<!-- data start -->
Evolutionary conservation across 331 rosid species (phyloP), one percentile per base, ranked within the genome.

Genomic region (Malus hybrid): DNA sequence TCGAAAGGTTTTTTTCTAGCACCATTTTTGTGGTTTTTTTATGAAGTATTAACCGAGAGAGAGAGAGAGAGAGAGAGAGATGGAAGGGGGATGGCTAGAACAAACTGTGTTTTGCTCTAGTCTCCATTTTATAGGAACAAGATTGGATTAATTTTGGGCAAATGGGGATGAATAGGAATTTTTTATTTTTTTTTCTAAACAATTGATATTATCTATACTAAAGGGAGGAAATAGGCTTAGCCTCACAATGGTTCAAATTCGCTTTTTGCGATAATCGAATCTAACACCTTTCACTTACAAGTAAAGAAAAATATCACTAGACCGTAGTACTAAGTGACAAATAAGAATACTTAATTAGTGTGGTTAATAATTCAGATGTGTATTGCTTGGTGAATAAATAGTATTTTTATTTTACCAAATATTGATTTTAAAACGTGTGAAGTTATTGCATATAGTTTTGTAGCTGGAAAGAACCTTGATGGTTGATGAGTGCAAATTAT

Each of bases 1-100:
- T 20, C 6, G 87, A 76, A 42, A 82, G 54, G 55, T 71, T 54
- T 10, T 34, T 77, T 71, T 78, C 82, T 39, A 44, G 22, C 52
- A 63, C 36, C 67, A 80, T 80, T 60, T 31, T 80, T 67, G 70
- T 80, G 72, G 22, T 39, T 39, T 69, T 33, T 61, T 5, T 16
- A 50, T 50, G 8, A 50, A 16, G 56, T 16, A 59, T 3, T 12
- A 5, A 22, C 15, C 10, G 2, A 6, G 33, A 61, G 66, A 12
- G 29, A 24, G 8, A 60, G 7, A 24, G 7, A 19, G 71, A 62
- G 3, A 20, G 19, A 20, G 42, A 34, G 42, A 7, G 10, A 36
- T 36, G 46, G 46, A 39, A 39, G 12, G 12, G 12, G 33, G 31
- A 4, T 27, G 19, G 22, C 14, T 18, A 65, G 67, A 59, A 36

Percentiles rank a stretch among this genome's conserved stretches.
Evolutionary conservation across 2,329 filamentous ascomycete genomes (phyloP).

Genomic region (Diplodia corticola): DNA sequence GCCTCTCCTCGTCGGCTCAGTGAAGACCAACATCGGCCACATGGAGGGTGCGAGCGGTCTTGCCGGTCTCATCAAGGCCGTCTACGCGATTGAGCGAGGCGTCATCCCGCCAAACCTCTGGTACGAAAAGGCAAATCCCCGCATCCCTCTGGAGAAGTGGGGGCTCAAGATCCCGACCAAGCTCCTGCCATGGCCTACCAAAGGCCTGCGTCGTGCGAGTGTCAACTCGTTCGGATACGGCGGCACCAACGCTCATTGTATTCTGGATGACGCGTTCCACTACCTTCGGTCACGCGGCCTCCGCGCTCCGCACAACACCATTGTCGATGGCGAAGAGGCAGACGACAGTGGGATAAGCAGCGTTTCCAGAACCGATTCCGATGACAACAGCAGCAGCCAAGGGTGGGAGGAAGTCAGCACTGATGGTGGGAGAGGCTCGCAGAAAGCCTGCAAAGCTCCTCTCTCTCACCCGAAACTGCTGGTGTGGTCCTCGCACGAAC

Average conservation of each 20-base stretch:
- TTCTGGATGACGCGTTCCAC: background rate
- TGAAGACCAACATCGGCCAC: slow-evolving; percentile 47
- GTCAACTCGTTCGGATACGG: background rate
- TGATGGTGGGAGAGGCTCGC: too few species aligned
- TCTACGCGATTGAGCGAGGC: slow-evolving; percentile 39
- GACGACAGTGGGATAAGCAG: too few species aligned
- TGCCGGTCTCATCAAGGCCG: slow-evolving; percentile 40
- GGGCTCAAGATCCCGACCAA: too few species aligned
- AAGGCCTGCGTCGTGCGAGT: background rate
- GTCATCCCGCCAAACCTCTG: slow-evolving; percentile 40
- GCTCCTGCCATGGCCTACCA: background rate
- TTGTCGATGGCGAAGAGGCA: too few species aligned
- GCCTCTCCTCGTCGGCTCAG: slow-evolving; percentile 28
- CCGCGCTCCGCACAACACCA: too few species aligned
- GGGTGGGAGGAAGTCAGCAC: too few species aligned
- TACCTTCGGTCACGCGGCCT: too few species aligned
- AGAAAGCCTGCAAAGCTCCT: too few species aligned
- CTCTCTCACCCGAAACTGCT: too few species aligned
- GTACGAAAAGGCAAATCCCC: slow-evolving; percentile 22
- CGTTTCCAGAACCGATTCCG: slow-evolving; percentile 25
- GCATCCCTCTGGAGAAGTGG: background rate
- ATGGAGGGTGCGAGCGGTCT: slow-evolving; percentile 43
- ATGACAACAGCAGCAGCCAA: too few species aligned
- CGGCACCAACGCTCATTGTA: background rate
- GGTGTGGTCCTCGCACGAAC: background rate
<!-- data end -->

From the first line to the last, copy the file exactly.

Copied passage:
Evolutionary conservation across 331 rosid species (phyloP), one percentile per base, ranked within the genome.

Genomic region (Malus hybrid): DNA sequence TCGAAAGGTTTTTTTCTAGCACCATTTTTGTGGTTTTTTTATGAAGTATTAACCGAGAGAGAGAGAGAGAGAGAGAGAGATGGAAGGGGGATGGCTAGAACAAACTGTGTTTTGCTCTAGTCTCCATTTTATAGGAACAAGATTGGATTAATTTTGGGCAAATGGGGATGAATAGGAATTTTTTATTTTTTTTTCTAAACAATTGATATTATCTATACTAAAGGGAGGAAATAGGCTTAGCCTCACAATGGTTCAAATTCGCTTTTTGCGATAATCGAATCTAACACCTTTCACTTACAAGTAAAGAAAAATATCACTAGACCGTAGTACTAAGTGACAAATAAGAATACTTAATTAGTGTGGTTAATAATTCAGATGTGTATTGCTTGGTGAATAAATAGTATTTTTATTTTACCAAATATTGATTTTAAAACGTGTGAAGTTATTGCATATAGTTTTGTAGCTGGAAAGAACCTTGATGGTTGATGAGTGCAAATTAT

Each of bases 1-100:
- T 20, C 6, G 87, A 76, A 42, A 82, G 54, G 55, T 71, T 54
- T 10, T 34, T 77, T 71, T 78, C 82, T 39, A 44, G 22, C 52
- A 63, C 36, C 67, A 80, T 80, T 60, T 31, T 80, T 67, G 70
- T 80, G 72, G 22, T 39, T 39, T 69, T 33, T 61, T 5, T 16
- A 50, T 50, G 8, A 50, A 16, G 56, T 16, A 59, T 3, T 12
- A 5, A 22, C 15, C 10, G 2, A 6, G 33, A 61, G 66, A 12
- G 29, A 24, G 8, A 60, G 7, A 24, G 7, A 19, G 71, A 62
- G 3, A 20, G 19, A 20, G 42, A 34, G 42, A 7, G 10, A 36
- T 36, G 46, G 46, A 39, A 39, G 12, G 12, G 12, G 33, G 31
- A 4, T 27, G 19, G 22, C 14, T 18, A 65, G 67, A 59, A 36

Percentiles rank a stretch among this genome's conserved stretches.
Evolutionary conservation across 2,329 filamentous ascomycete genomes (phyloP).

Genomic region (Diplodia corticola): DNA sequence GCCTCTCCTCGTCGGCTCAGTGAAGACCAACATCGGCCACATGGAGGGTGCGAGCGGTCTTGCCGGTCTCATCAAGGCCGTCTACGCGATTGAGCGAGGCGTCATCCCGCCAAACCTCTGGTACGAAAAGGCAAATCCCCGCATCCCTCTGGAGAAGTGGGGGCTCAAGATCCCGACCAAGCTCCTGCCATGGCCTACCAAAGGCCTGCGTCGTGCGAGTGTCAACTCGTTCGGATACGGCGGCACCAACGCTCATTGTATTCTGGATGACGCGTTCCACTACCTTCGGTCACGCGGCCTCCGCGCTCCGCACAACACCATTGTCGATGGCGAAGAGGCAGACGACAGTGGGATAAGCAGCGTTTCCAGAACCGATTCCGATGACAACAGCAGCAGCCAAGGGTGGGAGGAAGTCAGCACTGATGGTGGGAGAGGCTCGCAGAAAGCCTGCAAAGCTCCTCTCTCTCACCCGAAACTGCTGGTGTGGTCCTCGCACGAAC

Average conservation of each 20-base stretch:
- TTCTGGATGACGCGTTCCAC: background rate
- TGAAGACCAACATCGGCCAC: slow-evolving; percentile 47
- GTCAACTCGTTCGGATACGG: background rate
- TGATGGTGGGAGAGGCTCGC: too few species aligned
- TCTACGCGATTGAGCGAGGC: slow-evolving; percentile 39
- GACGACAGTGGGATAAGCAG: too few species aligned
- TGCCGGTCTCATCAAGGCCG: slow-evolving; percentile 40
- GGGCTCAAGATCCCGACCAA: too few species aligned
- AAGGCCTGCGTCGTGCGAGT: background rate
- GTCATCCCGCCAAACCTCTG: slow-evolving; percentile 40
- GCTCCTGCCATGGCCTACCA: background rate
- TTGTCGATGGCGAAGAGGCA: too few species aligned
- GCCTCTCCTCGTCGGCTCAG: slow-evolving; percentile 28
- CCGCGCTCCGCACAACACCA: too few species aligned
- GGGTGGGAGGAAGTCAGCAC: too few species aligned
- TACCTTCGGTCACGCGGCCT: too few species aligned
- AGAAAGCCTGCAAAGCTCCT: too few species aligned
- CTCTCTCACCCGAAACTGCT: too few species aligned
- GTACGAAAAGGCAAATCCCC: slow-evolving; percentile 22
- CGTTTCCAGAACCGATTCCG: slow-evolving; percentile 25
- GCATCCCTCTGGAGAAGTGG: background rate
- ATGGAGGGTGCGAGCGGTCT: slow-evolving; percentile 43
- ATGACAACAGCAGCAGCCAA: too few species aligned
- CGGCACCAACGCTCATTGTA: background rate
- GGTGTGGTCCTCGCACGAAC: background rate